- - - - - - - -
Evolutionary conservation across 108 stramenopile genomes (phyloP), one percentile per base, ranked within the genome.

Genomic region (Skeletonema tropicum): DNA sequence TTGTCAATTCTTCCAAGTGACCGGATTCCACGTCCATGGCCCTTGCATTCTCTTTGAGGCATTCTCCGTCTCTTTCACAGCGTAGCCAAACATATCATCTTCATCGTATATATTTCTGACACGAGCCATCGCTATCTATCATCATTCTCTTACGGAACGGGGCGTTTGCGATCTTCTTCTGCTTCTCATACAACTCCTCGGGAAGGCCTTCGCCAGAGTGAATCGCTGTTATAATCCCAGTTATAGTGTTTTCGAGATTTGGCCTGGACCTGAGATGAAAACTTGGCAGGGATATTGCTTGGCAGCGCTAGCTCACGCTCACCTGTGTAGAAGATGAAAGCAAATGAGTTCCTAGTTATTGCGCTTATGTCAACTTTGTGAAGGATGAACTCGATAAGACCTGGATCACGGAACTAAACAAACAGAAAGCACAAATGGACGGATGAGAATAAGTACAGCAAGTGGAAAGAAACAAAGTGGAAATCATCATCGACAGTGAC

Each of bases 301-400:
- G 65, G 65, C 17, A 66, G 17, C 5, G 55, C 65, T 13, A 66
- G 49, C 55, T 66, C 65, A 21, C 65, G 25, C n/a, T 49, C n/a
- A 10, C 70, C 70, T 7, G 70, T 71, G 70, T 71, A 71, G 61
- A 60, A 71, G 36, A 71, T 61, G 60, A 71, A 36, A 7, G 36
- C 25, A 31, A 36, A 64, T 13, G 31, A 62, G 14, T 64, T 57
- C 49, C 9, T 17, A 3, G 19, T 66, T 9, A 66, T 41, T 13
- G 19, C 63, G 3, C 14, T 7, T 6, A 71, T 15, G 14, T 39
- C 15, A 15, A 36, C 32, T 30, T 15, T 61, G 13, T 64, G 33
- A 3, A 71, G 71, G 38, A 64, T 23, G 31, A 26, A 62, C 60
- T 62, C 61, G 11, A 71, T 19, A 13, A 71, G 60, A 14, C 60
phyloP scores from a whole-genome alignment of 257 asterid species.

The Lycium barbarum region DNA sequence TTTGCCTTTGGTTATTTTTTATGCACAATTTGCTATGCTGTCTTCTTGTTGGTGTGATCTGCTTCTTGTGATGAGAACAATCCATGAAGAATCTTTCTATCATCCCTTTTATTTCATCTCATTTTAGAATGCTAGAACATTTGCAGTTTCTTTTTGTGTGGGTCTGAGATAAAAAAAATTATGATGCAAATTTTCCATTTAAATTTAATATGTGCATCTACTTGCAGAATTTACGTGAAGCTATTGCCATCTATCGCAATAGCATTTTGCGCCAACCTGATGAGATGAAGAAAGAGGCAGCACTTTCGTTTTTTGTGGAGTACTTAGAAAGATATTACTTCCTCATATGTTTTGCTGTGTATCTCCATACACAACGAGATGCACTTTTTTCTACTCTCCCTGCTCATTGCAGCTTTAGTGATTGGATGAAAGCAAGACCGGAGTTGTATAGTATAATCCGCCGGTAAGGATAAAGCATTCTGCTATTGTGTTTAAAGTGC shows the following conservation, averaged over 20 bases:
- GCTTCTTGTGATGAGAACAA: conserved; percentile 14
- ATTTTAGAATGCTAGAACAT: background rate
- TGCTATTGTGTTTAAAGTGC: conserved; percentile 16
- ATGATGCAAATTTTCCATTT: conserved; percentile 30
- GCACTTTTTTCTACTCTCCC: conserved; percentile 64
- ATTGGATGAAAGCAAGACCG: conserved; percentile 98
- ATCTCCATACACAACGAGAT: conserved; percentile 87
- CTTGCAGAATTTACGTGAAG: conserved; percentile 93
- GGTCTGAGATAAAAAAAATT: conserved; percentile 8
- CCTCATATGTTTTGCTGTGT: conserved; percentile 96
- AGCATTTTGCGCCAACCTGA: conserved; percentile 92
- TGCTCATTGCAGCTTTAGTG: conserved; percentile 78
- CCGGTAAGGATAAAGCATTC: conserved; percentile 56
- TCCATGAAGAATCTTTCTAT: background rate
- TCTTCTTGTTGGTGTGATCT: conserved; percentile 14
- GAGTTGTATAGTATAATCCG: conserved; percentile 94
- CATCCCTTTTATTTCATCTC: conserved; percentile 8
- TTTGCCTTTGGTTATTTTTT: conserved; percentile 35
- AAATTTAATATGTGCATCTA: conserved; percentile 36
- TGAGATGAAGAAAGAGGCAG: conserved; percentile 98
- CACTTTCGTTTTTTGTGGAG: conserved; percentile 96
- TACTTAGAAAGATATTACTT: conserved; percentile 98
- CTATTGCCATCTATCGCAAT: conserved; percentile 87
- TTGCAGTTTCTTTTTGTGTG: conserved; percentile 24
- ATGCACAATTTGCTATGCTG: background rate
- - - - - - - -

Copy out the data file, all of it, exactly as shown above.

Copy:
Evolutionary conservation across 108 stramenopile genomes (phyloP), one percentile per base, ranked within the genome.

Genomic region (Skeletonema tropicum): DNA sequence TTGTCAATTCTTCCAAGTGACCGGATTCCACGTCCATGGCCCTTGCATTCTCTTTGAGGCATTCTCCGTCTCTTTCACAGCGTAGCCAAACATATCATCTTCATCGTATATATTTCTGACACGAGCCATCGCTATCTATCATCATTCTCTTACGGAACGGGGCGTTTGCGATCTTCTTCTGCTTCTCATACAACTCCTCGGGAAGGCCTTCGCCAGAGTGAATCGCTGTTATAATCCCAGTTATAGTGTTTTCGAGATTTGGCCTGGACCTGAGATGAAAACTTGGCAGGGATATTGCTTGGCAGCGCTAGCTCACGCTCACCTGTGTAGAAGATGAAAGCAAATGAGTTCCTAGTTATTGCGCTTATGTCAACTTTGTGAAGGATGAACTCGATAAGACCTGGATCACGGAACTAAACAAACAGAAAGCACAAATGGACGGATGAGAATAAGTACAGCAAGTGGAAAGAAACAAAGTGGAAATCATCATCGACAGTGAC

Each of bases 301-400:
- G 65, G 65, C 17, A 66, G 17, C 5, G 55, C 65, T 13, A 66
- G 49, C 55, T 66, C 65, A 21, C 65, G 25, C n/a, T 49, C n/a
- A 10, C 70, C 70, T 7, G 70, T 71, G 70, T 71, A 71, G 61
- A 60, A 71, G 36, A 71, T 61, G 60, A 71, A 36, A 7, G 36
- C 25, A 31, A 36, A 64, T 13, G 31, A 62, G 14, T 64, T 57
- C 49, C 9, T 17, A 3, G 19, T 66, T 9, A 66, T 41, T 13
- G 19, C 63, G 3, C 14, T 7, T 6, A 71, T 15, G 14, T 39
- C 15, A 15, A 36, C 32, T 30, T 15, T 61, G 13, T 64, G 33
- A 3, A 71, G 71, G 38, A 64, T 23, G 31, A 26, A 62, C 60
- T 62, C 61, G 11, A 71, T 19, A 13, A 71, G 60, A 14, C 60
phyloP scores from a whole-genome alignment of 257 asterid species.

The Lycium barbarum region DNA sequence TTTGCCTTTGGTTATTTTTTATGCACAATTTGCTATGCTGTCTTCTTGTTGGTGTGATCTGCTTCTTGTGATGAGAACAATCCATGAAGAATCTTTCTATCATCCCTTTTATTTCATCTCATTTTAGAATGCTAGAACATTTGCAGTTTCTTTTTGTGTGGGTCTGAGATAAAAAAAATTATGATGCAAATTTTCCATTTAAATTTAATATGTGCATCTACTTGCAGAATTTACGTGAAGCTATTGCCATCTATCGCAATAGCATTTTGCGCCAACCTGATGAGATGAAGAAAGAGGCAGCACTTTCGTTTTTTGTGGAGTACTTAGAAAGATATTACTTCCTCATATGTTTTGCTGTGTATCTCCATACACAACGAGATGCACTTTTTTCTACTCTCCCTGCTCATTGCAGCTTTAGTGATTGGATGAAAGCAAGACCGGAGTTGTATAGTATAATCCGCCGGTAAGGATAAAGCATTCTGCTATTGTGTTTAAAGTGC shows the following conservation, averaged over 20 bases:
- GCTTCTTGTGATGAGAACAA: conserved; percentile 14
- ATTTTAGAATGCTAGAACAT: background rate
- TGCTATTGTGTTTAAAGTGC: conserved; percentile 16
- ATGATGCAAATTTTCCATTT: conserved; percentile 30
- GCACTTTTTTCTACTCTCCC: conserved; percentile 64
- ATTGGATGAAAGCAAGACCG: conserved; percentile 98
- ATCTCCATACACAACGAGAT: conserved; percentile 87
- CTTGCAGAATTTACGTGAAG: conserved; percentile 93
- GGTCTGAGATAAAAAAAATT: conserved; percentile 8
- CCTCATATGTTTTGCTGTGT: conserved; percentile 96
- AGCATTTTGCGCCAACCTGA: conserved; percentile 92
- TGCTCATTGCAGCTTTAGTG: conserved; percentile 78
- CCGGTAAGGATAAAGCATTC: conserved; percentile 56
- TCCATGAAGAATCTTTCTAT: background rate
- TCTTCTTGTTGGTGTGATCT: conserved; percentile 14
- GAGTTGTATAGTATAATCCG: conserved; percentile 94
- CATCCCTTTTATTTCATCTC: conserved; percentile 8
- TTTGCCTTTGGTTATTTTTT: conserved; percentile 35
- AAATTTAATATGTGCATCTA: conserved; percentile 36
- TGAGATGAAGAAAGAGGCAG: conserved; percentile 98
- CACTTTCGTTTTTTGTGGAG: conserved; percentile 96
- TACTTAGAAAGATATTACTT: conserved; percentile 98
- CTATTGCCATCTATCGCAAT: conserved; percentile 87
- TTGCAGTTTCTTTTTGTGTG: conserved; percentile 24
- ATGCACAATTTGCTATGCTG: background rate